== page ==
Big Talk in the Cloud: Network Products to Scale Microsoft Unified Communications
on 09-12-201205:04 AM - last edited on 10-28-201305:36 PM by bcm1
Every company is rushing to run more of their applications in the cloud. In his opening Brocade 2012 Tech Day session, Dave Stevens indicated that the average enterprise already use 10 or more cloud-based applications. According to Holger Kisker of Forrestor, one of his top cloud predictions is that: “Collaboration will emerge as a key business benefit for cloud computing”.
As the trend for mobile workers accelerates and the need for collaboration increases, this will give rise to two concerns. First, is the need for to make it easier for a worker to use and managed different methods of communications on an integrated platform. Second, is the need to optimize and manage the different types of traffic delivered by these new applications designed for the cloud.
Microsoft’s Unified Communications is an example of an integrated application which incorporates telephony and voice Mail, e-mail and calendaring, IM and conferencing. By hosting UC in the cloud, customers have access to Unified Communications as a Service. In fact, hosted UC can be any combinations of Lync, Exchange and/or SharePoint running in the cloud.
A concern of replacing the chunky desk phones with UC running from devices is that employees will expect reliable and relatively jitter-free service for their voice and video. To meet this expectation, organizations will have to ensure that their networks in the data center and the access networks have the bandwidth, scalability and low latency to deliver a quality service during peak hours and as the user population grows. As a result, UC is a worthy application to test if your network is ready for cloud computing.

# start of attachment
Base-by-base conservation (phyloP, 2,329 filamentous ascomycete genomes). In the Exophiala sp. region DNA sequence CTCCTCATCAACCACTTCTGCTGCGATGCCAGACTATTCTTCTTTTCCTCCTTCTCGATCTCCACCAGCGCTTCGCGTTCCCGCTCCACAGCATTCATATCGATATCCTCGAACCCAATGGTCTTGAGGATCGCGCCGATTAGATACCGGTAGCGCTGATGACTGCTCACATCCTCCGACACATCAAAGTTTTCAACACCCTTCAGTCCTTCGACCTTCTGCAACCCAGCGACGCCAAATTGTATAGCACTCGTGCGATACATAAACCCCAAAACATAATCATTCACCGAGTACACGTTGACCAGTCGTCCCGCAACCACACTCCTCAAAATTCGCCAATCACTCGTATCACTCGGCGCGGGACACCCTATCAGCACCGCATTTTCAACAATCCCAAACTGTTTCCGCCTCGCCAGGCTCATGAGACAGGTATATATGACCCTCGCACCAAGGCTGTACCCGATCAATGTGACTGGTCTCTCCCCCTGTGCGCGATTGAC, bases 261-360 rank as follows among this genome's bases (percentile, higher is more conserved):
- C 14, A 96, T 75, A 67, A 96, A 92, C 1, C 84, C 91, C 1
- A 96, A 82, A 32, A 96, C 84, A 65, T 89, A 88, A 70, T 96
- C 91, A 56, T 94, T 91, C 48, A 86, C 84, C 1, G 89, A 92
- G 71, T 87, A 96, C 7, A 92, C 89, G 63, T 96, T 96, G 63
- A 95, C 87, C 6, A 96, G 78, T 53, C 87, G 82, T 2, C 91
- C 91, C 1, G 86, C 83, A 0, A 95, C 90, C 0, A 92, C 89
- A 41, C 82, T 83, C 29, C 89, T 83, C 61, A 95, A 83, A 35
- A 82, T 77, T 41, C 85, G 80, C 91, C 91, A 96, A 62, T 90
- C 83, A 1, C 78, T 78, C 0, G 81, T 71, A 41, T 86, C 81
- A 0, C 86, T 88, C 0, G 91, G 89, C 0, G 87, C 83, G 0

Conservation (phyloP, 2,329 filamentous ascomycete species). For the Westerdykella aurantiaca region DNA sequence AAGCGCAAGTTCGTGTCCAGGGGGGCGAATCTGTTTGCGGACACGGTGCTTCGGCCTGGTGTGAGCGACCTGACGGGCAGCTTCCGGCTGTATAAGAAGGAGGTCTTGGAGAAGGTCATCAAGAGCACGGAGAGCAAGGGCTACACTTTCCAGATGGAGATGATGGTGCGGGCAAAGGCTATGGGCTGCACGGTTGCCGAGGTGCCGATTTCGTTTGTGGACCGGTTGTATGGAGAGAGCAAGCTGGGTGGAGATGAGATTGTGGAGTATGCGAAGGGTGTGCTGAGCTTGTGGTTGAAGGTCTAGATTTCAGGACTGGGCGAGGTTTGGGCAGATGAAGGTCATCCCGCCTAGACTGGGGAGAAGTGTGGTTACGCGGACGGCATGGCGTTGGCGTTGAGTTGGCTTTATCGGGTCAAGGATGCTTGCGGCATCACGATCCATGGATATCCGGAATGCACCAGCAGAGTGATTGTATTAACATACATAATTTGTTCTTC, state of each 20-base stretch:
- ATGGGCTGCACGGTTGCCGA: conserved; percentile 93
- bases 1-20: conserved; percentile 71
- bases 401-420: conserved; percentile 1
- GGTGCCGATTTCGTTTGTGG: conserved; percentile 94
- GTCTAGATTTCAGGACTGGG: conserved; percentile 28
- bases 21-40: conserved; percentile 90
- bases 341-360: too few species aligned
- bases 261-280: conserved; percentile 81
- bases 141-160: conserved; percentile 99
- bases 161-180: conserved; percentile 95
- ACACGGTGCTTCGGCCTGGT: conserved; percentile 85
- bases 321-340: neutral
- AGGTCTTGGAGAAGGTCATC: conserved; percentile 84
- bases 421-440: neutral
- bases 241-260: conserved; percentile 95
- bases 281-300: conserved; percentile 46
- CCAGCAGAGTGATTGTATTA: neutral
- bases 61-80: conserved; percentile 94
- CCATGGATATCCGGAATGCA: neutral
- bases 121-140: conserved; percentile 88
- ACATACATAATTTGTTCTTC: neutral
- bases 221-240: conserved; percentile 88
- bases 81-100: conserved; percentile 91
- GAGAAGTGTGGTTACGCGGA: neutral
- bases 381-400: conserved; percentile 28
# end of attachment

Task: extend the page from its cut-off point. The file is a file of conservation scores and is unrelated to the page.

In this regard, Brocade can be the best friend in your network. How? Brocade has already demonstrated the ability to run UC in the enterprise (see technical paper) and with service providers with several Microsoft partners (see the multi-tenant reference architecture). Here is an example of hosted UC and the required data center and campus networks from Brocade.
Brocade has been innovating and delivering products to deliver optimized networks to run the new applications designed to fully exploit the scalability and agility provided by cloud computing. Brocade VCS Ethernet Fabrics (used here in the data center) provides the most capable infrastructure for dynamic and yet simplified network provisioning and management.
Brocade launched our newest VCS fabric switch, the VDX 8770 at Brocade’s Annual Tech Day in San Jose. This new product delivers massive scale illustrated by its ability to support 384,000 virtual machines in a single fabric. In addition, Brocade announces the industry’s highest density 10 GbE density MLX-e core routers. More information can be found in the VDX announcement here and on the microsite.
The VDX 8770 is a fitting platform for data centers or service providers who need a cloud-optimized network platform that can start as a small fabric and quickly grow with business requirements to any scale. Moreover, VDX 8770 is designed with software-defined networking in mind and has the ability to support emerging network virtualization protocols such as VXLAN and NVGRE.
OBT, one of Microsoft’s hosters is in San Jose to help demonstrate how to host Lync and Exchange business on a Windows Server platform with Brocade networks. The following picture summarizes the benefits of running Hosted Lync with Mercury and Microsoft’s latest Windows Server.
Mike Schutz, General Manager of Windows Server Product Marketing highlights the benefits delivered to customers via the collaboration between Microsoft and Brocade in this video.